• Unfortunately, the “captive of the unions” condition is not a PASOK only condition. If PASOK, which fed and exploited the unions ( almost 80% of civil servants would vote for PASOK candidates in their union elections) cannot control them, any other party will not be able to.

      Only a dictatorship, and there are no candidates for a dictator post ( the last dictator died in jail) could by fiat do the reductions necessary and the cold showers necessary for people to wake up.Already I heard a unionist from DEH ( the one which should gather the money) say that they will boycott this move of becoming the cashier for the new tax.

      That is why I still wonder why we did not default in 2009: we would have owed half the money, so carry half the onus, and two or three months of economic upset would have made everybody, unions and all, grateful for any orderly solution, in my opinion.

      I disagree with prof. Varoufakis that firing 200.000 from the civil sector would add another burden to the burdened economy. The crux lies in WHICH 200.000. From the admitted 850.000 in the public sector now, I would bet that over 1/2 have a second job, possibly more lucrative, possibly tax evading moonlighting. Doctors, teachers, electricians, builders, …what have you all are moonlighting after civil service hours, often making much more undeclared income than their salary. Fire those.

      I have proposed a simple and fair way to clear the wheat from the chaff: Set the civil service time of work 9:00 to 17:00, strict, cameras watching who inserts the card. This will make life very hard for those who go home at 14:00 have lunch and a siesta and start their second working day at 18:00. If they make their main living from the moonlighting job they will resign from the civil service post. If not, they would stop moonlighting and there would be more jobs in the private sector so unemployment will be reduced.

      Instead, the government is planning a time table according to the convenience of the workers! starting from 7 in the morning to 9:00 at the convenience of the employee!!!

    • Hello Yannis,
      nice finding something to have a debate with you on …;-)

      I understand your point for not wanting to fire people in the public sector in these times. So some days ago I said that to a friend of mine, working as a freelancer in Greece and he replied: “so they don’t want to hurt the unproductive public sector, and they hurt even more the private sector”. The private sector, the small freelancers and effectively run small businesses, feel as the scapegoat of this government.

      Even from a righteousness point of view, people expect the public sector to be hurt more. Besides, just from listening to the news, I also am getting the impression that the troika and especially the Germans, seem to having got the message, that the Greeks cannot suffer more austerity and that they need more structural reforms, which this government has been avoiding.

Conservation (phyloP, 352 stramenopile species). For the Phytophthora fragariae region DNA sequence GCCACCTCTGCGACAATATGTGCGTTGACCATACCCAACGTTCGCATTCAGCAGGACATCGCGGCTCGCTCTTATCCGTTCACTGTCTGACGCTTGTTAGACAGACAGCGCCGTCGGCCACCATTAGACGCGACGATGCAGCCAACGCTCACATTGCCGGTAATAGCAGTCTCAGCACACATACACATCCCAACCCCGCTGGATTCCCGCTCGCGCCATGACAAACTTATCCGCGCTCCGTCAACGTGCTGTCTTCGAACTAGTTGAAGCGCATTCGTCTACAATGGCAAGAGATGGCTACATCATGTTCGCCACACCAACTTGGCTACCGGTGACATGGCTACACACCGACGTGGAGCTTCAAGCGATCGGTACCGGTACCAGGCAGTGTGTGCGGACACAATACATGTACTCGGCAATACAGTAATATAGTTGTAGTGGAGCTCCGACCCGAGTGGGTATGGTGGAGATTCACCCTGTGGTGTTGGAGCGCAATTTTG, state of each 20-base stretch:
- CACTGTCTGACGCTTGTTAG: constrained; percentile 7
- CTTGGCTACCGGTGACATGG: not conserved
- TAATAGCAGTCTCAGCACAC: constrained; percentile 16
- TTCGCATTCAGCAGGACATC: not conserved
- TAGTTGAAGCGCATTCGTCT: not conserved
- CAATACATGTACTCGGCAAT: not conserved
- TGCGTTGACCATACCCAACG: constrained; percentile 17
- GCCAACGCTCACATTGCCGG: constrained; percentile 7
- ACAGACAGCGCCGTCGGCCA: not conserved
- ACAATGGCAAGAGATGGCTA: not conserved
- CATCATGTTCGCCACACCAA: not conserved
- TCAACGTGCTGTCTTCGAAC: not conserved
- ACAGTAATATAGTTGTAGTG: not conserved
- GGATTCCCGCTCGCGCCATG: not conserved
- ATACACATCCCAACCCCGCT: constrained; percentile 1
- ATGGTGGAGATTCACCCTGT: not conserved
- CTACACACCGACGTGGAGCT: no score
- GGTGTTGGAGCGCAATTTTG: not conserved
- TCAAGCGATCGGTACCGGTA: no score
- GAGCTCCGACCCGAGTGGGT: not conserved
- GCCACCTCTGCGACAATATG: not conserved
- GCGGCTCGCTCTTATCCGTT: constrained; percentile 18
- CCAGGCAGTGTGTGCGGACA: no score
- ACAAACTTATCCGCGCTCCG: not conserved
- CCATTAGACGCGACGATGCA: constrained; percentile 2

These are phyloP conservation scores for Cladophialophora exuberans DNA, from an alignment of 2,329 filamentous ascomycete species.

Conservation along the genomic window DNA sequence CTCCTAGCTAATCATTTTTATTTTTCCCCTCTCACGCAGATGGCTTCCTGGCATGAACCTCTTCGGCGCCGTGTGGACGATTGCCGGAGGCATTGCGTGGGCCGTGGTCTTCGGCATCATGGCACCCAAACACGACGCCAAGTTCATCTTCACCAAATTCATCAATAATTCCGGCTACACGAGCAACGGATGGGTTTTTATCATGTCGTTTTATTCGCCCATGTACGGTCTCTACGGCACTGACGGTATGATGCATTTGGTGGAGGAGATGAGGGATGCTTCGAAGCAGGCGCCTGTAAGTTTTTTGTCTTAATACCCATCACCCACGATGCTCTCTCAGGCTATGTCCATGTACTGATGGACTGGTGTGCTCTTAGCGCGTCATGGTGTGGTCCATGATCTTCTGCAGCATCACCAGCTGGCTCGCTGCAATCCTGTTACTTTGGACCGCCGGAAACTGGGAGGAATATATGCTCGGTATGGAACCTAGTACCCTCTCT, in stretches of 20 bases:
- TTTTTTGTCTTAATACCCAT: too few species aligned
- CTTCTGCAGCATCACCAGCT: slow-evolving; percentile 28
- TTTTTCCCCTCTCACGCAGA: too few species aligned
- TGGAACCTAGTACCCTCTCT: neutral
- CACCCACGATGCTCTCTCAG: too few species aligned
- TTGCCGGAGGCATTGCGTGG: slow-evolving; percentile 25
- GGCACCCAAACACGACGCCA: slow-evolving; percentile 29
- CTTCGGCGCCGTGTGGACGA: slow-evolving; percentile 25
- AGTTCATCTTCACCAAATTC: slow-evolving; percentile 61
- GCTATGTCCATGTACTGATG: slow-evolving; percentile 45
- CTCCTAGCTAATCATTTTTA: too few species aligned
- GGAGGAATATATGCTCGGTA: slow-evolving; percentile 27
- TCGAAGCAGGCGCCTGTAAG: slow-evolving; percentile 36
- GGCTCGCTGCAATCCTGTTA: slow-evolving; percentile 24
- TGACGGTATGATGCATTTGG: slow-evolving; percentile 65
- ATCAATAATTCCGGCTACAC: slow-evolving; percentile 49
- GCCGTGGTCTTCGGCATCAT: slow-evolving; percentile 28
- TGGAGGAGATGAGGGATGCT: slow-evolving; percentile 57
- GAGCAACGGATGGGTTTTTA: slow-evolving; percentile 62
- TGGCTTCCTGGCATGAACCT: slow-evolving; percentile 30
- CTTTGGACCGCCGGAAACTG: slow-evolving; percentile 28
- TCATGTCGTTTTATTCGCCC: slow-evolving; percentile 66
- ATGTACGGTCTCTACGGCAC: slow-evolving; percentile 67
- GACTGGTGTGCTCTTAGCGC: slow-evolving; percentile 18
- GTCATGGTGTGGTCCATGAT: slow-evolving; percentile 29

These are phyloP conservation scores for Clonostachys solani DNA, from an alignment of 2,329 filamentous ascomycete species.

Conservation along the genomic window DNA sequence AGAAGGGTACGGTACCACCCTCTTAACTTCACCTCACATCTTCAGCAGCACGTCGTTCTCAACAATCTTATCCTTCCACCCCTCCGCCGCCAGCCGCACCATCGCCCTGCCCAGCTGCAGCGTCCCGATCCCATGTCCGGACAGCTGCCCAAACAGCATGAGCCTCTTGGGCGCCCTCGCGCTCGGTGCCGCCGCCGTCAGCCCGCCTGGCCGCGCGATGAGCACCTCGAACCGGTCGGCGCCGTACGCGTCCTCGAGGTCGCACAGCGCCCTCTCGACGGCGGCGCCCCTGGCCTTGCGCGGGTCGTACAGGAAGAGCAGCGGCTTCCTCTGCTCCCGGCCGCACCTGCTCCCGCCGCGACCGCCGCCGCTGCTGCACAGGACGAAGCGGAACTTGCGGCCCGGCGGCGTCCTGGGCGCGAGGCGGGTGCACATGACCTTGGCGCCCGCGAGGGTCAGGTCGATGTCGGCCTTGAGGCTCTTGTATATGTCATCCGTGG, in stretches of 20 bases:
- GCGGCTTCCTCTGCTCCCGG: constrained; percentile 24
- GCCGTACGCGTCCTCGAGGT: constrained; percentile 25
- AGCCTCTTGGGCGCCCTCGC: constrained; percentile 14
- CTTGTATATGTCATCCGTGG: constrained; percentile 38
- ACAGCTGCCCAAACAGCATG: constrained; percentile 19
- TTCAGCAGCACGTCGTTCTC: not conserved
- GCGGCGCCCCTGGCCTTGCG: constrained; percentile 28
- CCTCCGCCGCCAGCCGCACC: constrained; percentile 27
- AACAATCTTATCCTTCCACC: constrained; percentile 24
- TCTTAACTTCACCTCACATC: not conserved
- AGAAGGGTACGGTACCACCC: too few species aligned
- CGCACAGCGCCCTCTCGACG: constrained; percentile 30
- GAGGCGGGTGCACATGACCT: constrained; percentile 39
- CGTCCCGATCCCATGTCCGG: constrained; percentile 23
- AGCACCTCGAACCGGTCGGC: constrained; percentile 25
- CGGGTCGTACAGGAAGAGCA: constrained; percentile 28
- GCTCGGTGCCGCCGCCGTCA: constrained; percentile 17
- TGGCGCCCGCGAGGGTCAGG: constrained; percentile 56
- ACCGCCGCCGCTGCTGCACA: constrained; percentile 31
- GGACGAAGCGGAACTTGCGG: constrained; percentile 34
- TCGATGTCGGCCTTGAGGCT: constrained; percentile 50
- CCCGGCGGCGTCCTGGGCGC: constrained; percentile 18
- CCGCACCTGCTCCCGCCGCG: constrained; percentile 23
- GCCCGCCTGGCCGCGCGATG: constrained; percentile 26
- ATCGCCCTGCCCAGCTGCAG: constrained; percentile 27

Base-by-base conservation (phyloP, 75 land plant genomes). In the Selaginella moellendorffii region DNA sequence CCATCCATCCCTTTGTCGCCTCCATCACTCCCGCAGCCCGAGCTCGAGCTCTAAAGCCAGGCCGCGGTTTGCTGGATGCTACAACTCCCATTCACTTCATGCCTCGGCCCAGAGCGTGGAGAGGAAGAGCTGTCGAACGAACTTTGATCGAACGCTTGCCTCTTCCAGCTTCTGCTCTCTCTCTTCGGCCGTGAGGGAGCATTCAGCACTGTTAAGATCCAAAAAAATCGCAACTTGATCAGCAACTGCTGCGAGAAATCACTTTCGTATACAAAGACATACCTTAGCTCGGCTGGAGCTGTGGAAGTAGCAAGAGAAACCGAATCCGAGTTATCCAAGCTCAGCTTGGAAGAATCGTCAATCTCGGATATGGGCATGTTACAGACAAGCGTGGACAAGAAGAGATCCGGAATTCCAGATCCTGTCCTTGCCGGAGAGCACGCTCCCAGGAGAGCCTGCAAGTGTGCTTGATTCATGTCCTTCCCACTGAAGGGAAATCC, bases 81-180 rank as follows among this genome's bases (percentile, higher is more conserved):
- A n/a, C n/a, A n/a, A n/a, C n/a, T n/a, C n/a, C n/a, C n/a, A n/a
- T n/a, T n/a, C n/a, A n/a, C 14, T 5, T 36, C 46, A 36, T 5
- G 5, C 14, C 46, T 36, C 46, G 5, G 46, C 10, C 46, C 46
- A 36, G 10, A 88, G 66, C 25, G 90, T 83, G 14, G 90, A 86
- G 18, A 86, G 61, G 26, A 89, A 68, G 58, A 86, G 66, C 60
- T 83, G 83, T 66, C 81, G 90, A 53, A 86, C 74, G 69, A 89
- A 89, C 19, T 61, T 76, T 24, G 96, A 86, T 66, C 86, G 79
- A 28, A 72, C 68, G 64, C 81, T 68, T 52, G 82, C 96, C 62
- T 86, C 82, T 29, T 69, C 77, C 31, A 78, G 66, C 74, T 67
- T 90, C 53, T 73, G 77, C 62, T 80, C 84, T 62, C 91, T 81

I think the idea of the “εργασιακή εφεδρεία”, if I understood its conception correctly, could be a good step. Moving a great deal of employees to an organization, which will just be a kind of agency, which will try to find jobs or educate those people could be an important step to structural reform. So you don’t fire them and you don’t have to mess with them, while trying to reform the organizations and install proper management. The goal should be sustainability, but unfortunately we are far from it.

    • That the public sector in Greece is oversized is a quite commonplace observation that I guess everyone would agree (I even know a lot of public sector employees that think the same). In the private sector there also were (and still are) some parts that were oversized. For example, did we need all those (expensive) car dealers that were thriving all these past years? The problem was (and is) that we misused people and money: Instead of helping the private sector shift to producing more and better quality goods, the banks lent loads of money to individuals in order to buy new expensive cars, go on expensive vacation (“διακοποδάνειο”!!), throw big and expensive wedding parties and so on. All this guided the private sector towards non-productive activities. The same applies to the public sector: Instead of helping the employees be more productive by introducing new information technologies and simplifying the legislation, the politicians kept increasing the chaos, creating more public organisations with vague responsibilities and tasks and hiring people not according to the public needs but according to the voter’s wishes.

      Having said all that, I don’t think that firing a few hundred thousand public sector employees (or putting them in reserve – “εργασιακή εφεδρεία”) will solve Greece’s problems. The argument that since people are being fired from the private sector so why not increase unemployment by firing from the public sector can only be answered by saying that we should try to reduce the number of people being fired from the private sector as well. Without being an economist I understand that to do this we should try to increase demand for goods and services and surely the unemployed cannot help do that. If we leave morality out, one could suggest that perhaps it would help a bit if they just died, since although it would not increase demand, it would eliminate the cost of sustaining them. But not by becoming poorer.